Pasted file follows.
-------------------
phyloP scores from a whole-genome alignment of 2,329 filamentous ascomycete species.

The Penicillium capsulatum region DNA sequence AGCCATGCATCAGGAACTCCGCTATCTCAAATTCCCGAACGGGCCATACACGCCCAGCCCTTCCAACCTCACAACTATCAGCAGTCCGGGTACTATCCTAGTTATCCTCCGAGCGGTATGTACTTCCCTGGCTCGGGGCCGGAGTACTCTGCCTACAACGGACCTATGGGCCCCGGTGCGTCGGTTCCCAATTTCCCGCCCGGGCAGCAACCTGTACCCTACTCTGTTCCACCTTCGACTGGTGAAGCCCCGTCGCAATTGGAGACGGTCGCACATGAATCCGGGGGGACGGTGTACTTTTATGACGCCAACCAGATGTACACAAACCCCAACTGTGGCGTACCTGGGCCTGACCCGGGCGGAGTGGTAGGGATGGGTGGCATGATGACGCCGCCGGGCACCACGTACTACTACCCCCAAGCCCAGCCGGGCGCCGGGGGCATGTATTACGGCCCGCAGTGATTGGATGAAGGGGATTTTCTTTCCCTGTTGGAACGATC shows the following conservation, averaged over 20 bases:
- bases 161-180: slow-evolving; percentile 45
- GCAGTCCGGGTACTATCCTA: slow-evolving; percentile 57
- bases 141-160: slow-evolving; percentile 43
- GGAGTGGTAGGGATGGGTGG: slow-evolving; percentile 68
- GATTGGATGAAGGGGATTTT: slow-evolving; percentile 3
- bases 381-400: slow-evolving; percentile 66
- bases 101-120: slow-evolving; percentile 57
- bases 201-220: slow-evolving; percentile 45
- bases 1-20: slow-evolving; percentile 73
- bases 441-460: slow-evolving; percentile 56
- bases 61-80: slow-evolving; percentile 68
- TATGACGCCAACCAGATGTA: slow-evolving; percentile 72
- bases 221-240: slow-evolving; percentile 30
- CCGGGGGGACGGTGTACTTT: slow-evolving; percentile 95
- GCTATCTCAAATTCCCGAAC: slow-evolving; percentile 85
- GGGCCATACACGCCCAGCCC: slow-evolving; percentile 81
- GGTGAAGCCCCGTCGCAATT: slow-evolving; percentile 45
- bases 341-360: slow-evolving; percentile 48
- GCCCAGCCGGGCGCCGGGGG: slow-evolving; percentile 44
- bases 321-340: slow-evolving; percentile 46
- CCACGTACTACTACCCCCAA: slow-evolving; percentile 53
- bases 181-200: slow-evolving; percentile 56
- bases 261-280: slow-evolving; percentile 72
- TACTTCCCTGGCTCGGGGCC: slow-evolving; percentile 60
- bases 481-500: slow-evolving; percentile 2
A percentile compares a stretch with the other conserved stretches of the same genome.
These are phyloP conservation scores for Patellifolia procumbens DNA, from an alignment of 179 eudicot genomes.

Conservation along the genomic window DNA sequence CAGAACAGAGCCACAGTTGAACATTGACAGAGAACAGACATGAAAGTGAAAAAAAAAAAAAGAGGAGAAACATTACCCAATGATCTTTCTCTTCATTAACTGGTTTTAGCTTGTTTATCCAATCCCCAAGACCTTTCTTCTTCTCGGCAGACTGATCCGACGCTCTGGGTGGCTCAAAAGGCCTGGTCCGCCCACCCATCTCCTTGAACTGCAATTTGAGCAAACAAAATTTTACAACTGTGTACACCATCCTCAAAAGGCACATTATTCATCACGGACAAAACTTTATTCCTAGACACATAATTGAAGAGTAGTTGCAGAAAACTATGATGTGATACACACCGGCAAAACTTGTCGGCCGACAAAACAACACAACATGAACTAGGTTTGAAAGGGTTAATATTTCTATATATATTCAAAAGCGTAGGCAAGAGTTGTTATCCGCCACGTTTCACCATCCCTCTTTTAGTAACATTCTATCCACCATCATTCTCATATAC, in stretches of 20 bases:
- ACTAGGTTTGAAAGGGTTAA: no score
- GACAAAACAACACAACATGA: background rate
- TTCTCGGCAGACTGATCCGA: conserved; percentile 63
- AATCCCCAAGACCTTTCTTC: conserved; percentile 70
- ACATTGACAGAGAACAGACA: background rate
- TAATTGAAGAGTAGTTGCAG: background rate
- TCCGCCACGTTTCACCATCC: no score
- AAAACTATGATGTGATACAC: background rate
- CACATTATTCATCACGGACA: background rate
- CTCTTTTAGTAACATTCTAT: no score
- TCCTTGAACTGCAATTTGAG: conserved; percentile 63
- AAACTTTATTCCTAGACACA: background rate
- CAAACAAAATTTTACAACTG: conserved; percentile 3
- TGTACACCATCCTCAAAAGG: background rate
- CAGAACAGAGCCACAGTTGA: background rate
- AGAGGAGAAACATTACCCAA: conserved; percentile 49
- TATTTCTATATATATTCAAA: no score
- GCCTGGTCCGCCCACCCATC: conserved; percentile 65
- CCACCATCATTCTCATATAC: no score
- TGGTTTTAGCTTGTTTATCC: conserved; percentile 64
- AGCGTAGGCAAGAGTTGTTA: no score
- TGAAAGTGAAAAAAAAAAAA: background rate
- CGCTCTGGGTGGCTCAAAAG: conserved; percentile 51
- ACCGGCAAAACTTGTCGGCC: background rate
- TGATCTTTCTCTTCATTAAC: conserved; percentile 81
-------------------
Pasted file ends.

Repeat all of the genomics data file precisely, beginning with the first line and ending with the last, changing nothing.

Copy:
phyloP scores from a whole-genome alignment of 2,329 filamentous ascomycete species.

The Penicillium capsulatum region DNA sequence AGCCATGCATCAGGAACTCCGCTATCTCAAATTCCCGAACGGGCCATACACGCCCAGCCCTTCCAACCTCACAACTATCAGCAGTCCGGGTACTATCCTAGTTATCCTCCGAGCGGTATGTACTTCCCTGGCTCGGGGCCGGAGTACTCTGCCTACAACGGACCTATGGGCCCCGGTGCGTCGGTTCCCAATTTCCCGCCCGGGCAGCAACCTGTACCCTACTCTGTTCCACCTTCGACTGGTGAAGCCCCGTCGCAATTGGAGACGGTCGCACATGAATCCGGGGGGACGGTGTACTTTTATGACGCCAACCAGATGTACACAAACCCCAACTGTGGCGTACCTGGGCCTGACCCGGGCGGAGTGGTAGGGATGGGTGGCATGATGACGCCGCCGGGCACCACGTACTACTACCCCCAAGCCCAGCCGGGCGCCGGGGGCATGTATTACGGCCCGCAGTGATTGGATGAAGGGGATTTTCTTTCCCTGTTGGAACGATC shows the following conservation, averaged over 20 bases:
- bases 161-180: slow-evolving; percentile 45
- GCAGTCCGGGTACTATCCTA: slow-evolving; percentile 57
- bases 141-160: slow-evolving; percentile 43
- GGAGTGGTAGGGATGGGTGG: slow-evolving; percentile 68
- GATTGGATGAAGGGGATTTT: slow-evolving; percentile 3
- bases 381-400: slow-evolving; percentile 66
- bases 101-120: slow-evolving; percentile 57
- bases 201-220: slow-evolving; percentile 45
- bases 1-20: slow-evolving; percentile 73
- bases 441-460: slow-evolving; percentile 56
- bases 61-80: slow-evolving; percentile 68
- TATGACGCCAACCAGATGTA: slow-evolving; percentile 72
- bases 221-240: slow-evolving; percentile 30
- CCGGGGGGACGGTGTACTTT: slow-evolving; percentile 95
- GCTATCTCAAATTCCCGAAC: slow-evolving; percentile 85
- GGGCCATACACGCCCAGCCC: slow-evolving; percentile 81
- GGTGAAGCCCCGTCGCAATT: slow-evolving; percentile 45
- bases 341-360: slow-evolving; percentile 48
- GCCCAGCCGGGCGCCGGGGG: slow-evolving; percentile 44
- bases 321-340: slow-evolving; percentile 46
- CCACGTACTACTACCCCCAA: slow-evolving; percentile 53
- bases 181-200: slow-evolving; percentile 56
- bases 261-280: slow-evolving; percentile 72
- TACTTCCCTGGCTCGGGGCC: slow-evolving; percentile 60
- bases 481-500: slow-evolving; percentile 2
A percentile compares a stretch with the other conserved stretches of the same genome.
These are phyloP conservation scores for Patellifolia procumbens DNA, from an alignment of 179 eudicot genomes.

Conservation along the genomic window DNA sequence CAGAACAGAGCCACAGTTGAACATTGACAGAGAACAGACATGAAAGTGAAAAAAAAAAAAAGAGGAGAAACATTACCCAATGATCTTTCTCTTCATTAACTGGTTTTAGCTTGTTTATCCAATCCCCAAGACCTTTCTTCTTCTCGGCAGACTGATCCGACGCTCTGGGTGGCTCAAAAGGCCTGGTCCGCCCACCCATCTCCTTGAACTGCAATTTGAGCAAACAAAATTTTACAACTGTGTACACCATCCTCAAAAGGCACATTATTCATCACGGACAAAACTTTATTCCTAGACACATAATTGAAGAGTAGTTGCAGAAAACTATGATGTGATACACACCGGCAAAACTTGTCGGCCGACAAAACAACACAACATGAACTAGGTTTGAAAGGGTTAATATTTCTATATATATTCAAAAGCGTAGGCAAGAGTTGTTATCCGCCACGTTTCACCATCCCTCTTTTAGTAACATTCTATCCACCATCATTCTCATATAC, in stretches of 20 bases:
- ACTAGGTTTGAAAGGGTTAA: no score
- GACAAAACAACACAACATGA: background rate
- TTCTCGGCAGACTGATCCGA: conserved; percentile 63
- AATCCCCAAGACCTTTCTTC: conserved; percentile 70
- ACATTGACAGAGAACAGACA: background rate
- TAATTGAAGAGTAGTTGCAG: background rate
- TCCGCCACGTTTCACCATCC: no score
- AAAACTATGATGTGATACAC: background rate
- CACATTATTCATCACGGACA: background rate
- CTCTTTTAGTAACATTCTAT: no score
- TCCTTGAACTGCAATTTGAG: conserved; percentile 63
- AAACTTTATTCCTAGACACA: background rate
- CAAACAAAATTTTACAACTG: conserved; percentile 3
- TGTACACCATCCTCAAAAGG: background rate
- CAGAACAGAGCCACAGTTGA: background rate
- AGAGGAGAAACATTACCCAA: conserved; percentile 49
- TATTTCTATATATATTCAAA: no score
- GCCTGGTCCGCCCACCCATC: conserved; percentile 65
- CCACCATCATTCTCATATAC: no score
- TGGTTTTAGCTTGTTTATCC: conserved; percentile 64
- AGCGTAGGCAAGAGTTGTTA: no score
- TGAAAGTGAAAAAAAAAAAA: background rate
- CGCTCTGGGTGGCTCAAAAG: conserved; percentile 51
- ACCGGCAAAACTTGTCGGCC: background rate
- TGATCTTTCTCTTCATTAAC: conserved; percentile 81